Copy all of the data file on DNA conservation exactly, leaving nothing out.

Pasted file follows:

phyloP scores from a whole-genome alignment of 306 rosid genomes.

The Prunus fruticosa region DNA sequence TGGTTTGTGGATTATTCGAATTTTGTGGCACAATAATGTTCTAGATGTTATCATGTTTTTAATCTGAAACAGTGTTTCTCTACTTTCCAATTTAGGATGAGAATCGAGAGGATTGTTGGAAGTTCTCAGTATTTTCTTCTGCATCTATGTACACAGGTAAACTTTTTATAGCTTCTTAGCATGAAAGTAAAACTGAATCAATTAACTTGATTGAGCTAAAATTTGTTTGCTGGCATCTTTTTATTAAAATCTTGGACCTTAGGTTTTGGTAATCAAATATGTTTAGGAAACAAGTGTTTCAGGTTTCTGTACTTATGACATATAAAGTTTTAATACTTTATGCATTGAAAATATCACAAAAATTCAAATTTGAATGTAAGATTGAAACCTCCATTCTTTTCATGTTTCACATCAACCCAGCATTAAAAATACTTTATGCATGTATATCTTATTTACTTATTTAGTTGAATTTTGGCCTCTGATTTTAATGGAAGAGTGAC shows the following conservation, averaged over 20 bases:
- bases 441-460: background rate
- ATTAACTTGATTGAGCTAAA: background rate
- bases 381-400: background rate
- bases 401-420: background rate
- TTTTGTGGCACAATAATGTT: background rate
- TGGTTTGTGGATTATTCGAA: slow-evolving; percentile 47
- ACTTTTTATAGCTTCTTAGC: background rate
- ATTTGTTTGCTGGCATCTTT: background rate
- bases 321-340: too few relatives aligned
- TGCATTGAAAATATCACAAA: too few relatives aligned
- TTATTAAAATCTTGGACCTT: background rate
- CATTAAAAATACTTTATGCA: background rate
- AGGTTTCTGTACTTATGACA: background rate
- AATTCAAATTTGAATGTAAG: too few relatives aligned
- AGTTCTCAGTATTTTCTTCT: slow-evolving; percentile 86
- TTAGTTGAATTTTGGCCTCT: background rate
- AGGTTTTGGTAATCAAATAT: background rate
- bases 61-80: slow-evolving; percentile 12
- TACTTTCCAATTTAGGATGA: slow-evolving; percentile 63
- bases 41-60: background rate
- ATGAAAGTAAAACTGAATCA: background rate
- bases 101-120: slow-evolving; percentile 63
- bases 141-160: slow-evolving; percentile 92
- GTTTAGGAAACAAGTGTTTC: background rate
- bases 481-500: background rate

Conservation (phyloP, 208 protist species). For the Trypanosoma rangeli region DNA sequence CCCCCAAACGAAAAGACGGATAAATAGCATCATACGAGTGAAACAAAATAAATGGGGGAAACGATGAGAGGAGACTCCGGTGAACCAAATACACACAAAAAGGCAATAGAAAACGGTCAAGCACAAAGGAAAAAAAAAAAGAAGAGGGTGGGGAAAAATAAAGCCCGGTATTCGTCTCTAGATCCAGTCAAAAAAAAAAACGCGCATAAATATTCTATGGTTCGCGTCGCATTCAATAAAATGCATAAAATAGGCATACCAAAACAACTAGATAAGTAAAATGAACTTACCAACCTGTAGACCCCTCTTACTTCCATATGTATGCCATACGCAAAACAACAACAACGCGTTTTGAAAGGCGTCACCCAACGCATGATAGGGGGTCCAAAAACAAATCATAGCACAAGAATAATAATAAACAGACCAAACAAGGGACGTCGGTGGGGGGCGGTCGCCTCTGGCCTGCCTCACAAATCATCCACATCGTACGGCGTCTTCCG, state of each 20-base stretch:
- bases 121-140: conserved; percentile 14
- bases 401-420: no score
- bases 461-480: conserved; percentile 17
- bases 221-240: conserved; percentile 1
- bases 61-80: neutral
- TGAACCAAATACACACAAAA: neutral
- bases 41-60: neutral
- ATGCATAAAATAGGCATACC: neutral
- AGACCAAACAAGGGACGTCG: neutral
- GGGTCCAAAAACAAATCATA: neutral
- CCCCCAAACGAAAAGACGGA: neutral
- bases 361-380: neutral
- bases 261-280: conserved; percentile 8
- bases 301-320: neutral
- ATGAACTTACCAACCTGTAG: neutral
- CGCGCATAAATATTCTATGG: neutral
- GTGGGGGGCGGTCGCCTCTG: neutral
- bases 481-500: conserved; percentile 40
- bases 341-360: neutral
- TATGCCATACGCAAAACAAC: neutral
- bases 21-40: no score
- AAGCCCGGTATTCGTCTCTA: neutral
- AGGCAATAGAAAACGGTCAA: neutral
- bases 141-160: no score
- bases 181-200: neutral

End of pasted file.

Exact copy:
phyloP scores from a whole-genome alignment of 306 rosid genomes.

The Prunus fruticosa region DNA sequence TGGTTTGTGGATTATTCGAATTTTGTGGCACAATAATGTTCTAGATGTTATCATGTTTTTAATCTGAAACAGTGTTTCTCTACTTTCCAATTTAGGATGAGAATCGAGAGGATTGTTGGAAGTTCTCAGTATTTTCTTCTGCATCTATGTACACAGGTAAACTTTTTATAGCTTCTTAGCATGAAAGTAAAACTGAATCAATTAACTTGATTGAGCTAAAATTTGTTTGCTGGCATCTTTTTATTAAAATCTTGGACCTTAGGTTTTGGTAATCAAATATGTTTAGGAAACAAGTGTTTCAGGTTTCTGTACTTATGACATATAAAGTTTTAATACTTTATGCATTGAAAATATCACAAAAATTCAAATTTGAATGTAAGATTGAAACCTCCATTCTTTTCATGTTTCACATCAACCCAGCATTAAAAATACTTTATGCATGTATATCTTATTTACTTATTTAGTTGAATTTTGGCCTCTGATTTTAATGGAAGAGTGAC shows the following conservation, averaged over 20 bases:
- bases 441-460: background rate
- ATTAACTTGATTGAGCTAAA: background rate
- bases 381-400: background rate
- bases 401-420: background rate
- TTTTGTGGCACAATAATGTT: background rate
- TGGTTTGTGGATTATTCGAA: slow-evolving; percentile 47
- ACTTTTTATAGCTTCTTAGC: background rate
- ATTTGTTTGCTGGCATCTTT: background rate
- bases 321-340: too few relatives aligned
- TGCATTGAAAATATCACAAA: too few relatives aligned
- TTATTAAAATCTTGGACCTT: background rate
- CATTAAAAATACTTTATGCA: background rate
- AGGTTTCTGTACTTATGACA: background rate
- AATTCAAATTTGAATGTAAG: too few relatives aligned
- AGTTCTCAGTATTTTCTTCT: slow-evolving; percentile 86
- TTAGTTGAATTTTGGCCTCT: background rate
- AGGTTTTGGTAATCAAATAT: background rate
- bases 61-80: slow-evolving; percentile 12
- TACTTTCCAATTTAGGATGA: slow-evolving; percentile 63
- bases 41-60: background rate
- ATGAAAGTAAAACTGAATCA: background rate
- bases 101-120: slow-evolving; percentile 63
- bases 141-160: slow-evolving; percentile 92
- GTTTAGGAAACAAGTGTTTC: background rate
- bases 481-500: background rate

Conservation (phyloP, 208 protist species). For the Trypanosoma rangeli region DNA sequence CCCCCAAACGAAAAGACGGATAAATAGCATCATACGAGTGAAACAAAATAAATGGGGGAAACGATGAGAGGAGACTCCGGTGAACCAAATACACACAAAAAGGCAATAGAAAACGGTCAAGCACAAAGGAAAAAAAAAAAGAAGAGGGTGGGGAAAAATAAAGCCCGGTATTCGTCTCTAGATCCAGTCAAAAAAAAAAACGCGCATAAATATTCTATGGTTCGCGTCGCATTCAATAAAATGCATAAAATAGGCATACCAAAACAACTAGATAAGTAAAATGAACTTACCAACCTGTAGACCCCTCTTACTTCCATATGTATGCCATACGCAAAACAACAACAACGCGTTTTGAAAGGCGTCACCCAACGCATGATAGGGGGTCCAAAAACAAATCATAGCACAAGAATAATAATAAACAGACCAAACAAGGGACGTCGGTGGGGGGCGGTCGCCTCTGGCCTGCCTCACAAATCATCCACATCGTACGGCGTCTTCCG, state of each 20-base stretch:
- bases 121-140: conserved; percentile 14
- bases 401-420: no score
- bases 461-480: conserved; percentile 17
- bases 221-240: conserved; percentile 1
- bases 61-80: neutral
- TGAACCAAATACACACAAAA: neutral
- bases 41-60: neutral
- ATGCATAAAATAGGCATACC: neutral
- AGACCAAACAAGGGACGTCG: neutral
- GGGTCCAAAAACAAATCATA: neutral
- CCCCCAAACGAAAAGACGGA: neutral
- bases 361-380: neutral
- bases 261-280: conserved; percentile 8
- bases 301-320: neutral
- ATGAACTTACCAACCTGTAG: neutral
- CGCGCATAAATATTCTATGG: neutral
- GTGGGGGGCGGTCGCCTCTG: neutral
- bases 481-500: conserved; percentile 40
- bases 341-360: neutral
- TATGCCATACGCAAAACAAC: neutral
- bases 21-40: no score
- AAGCCCGGTATTCGTCTCTA: neutral
- AGGCAATAGAAAACGGTCAA: neutral
- bases 141-160: no score
- bases 181-200: neutral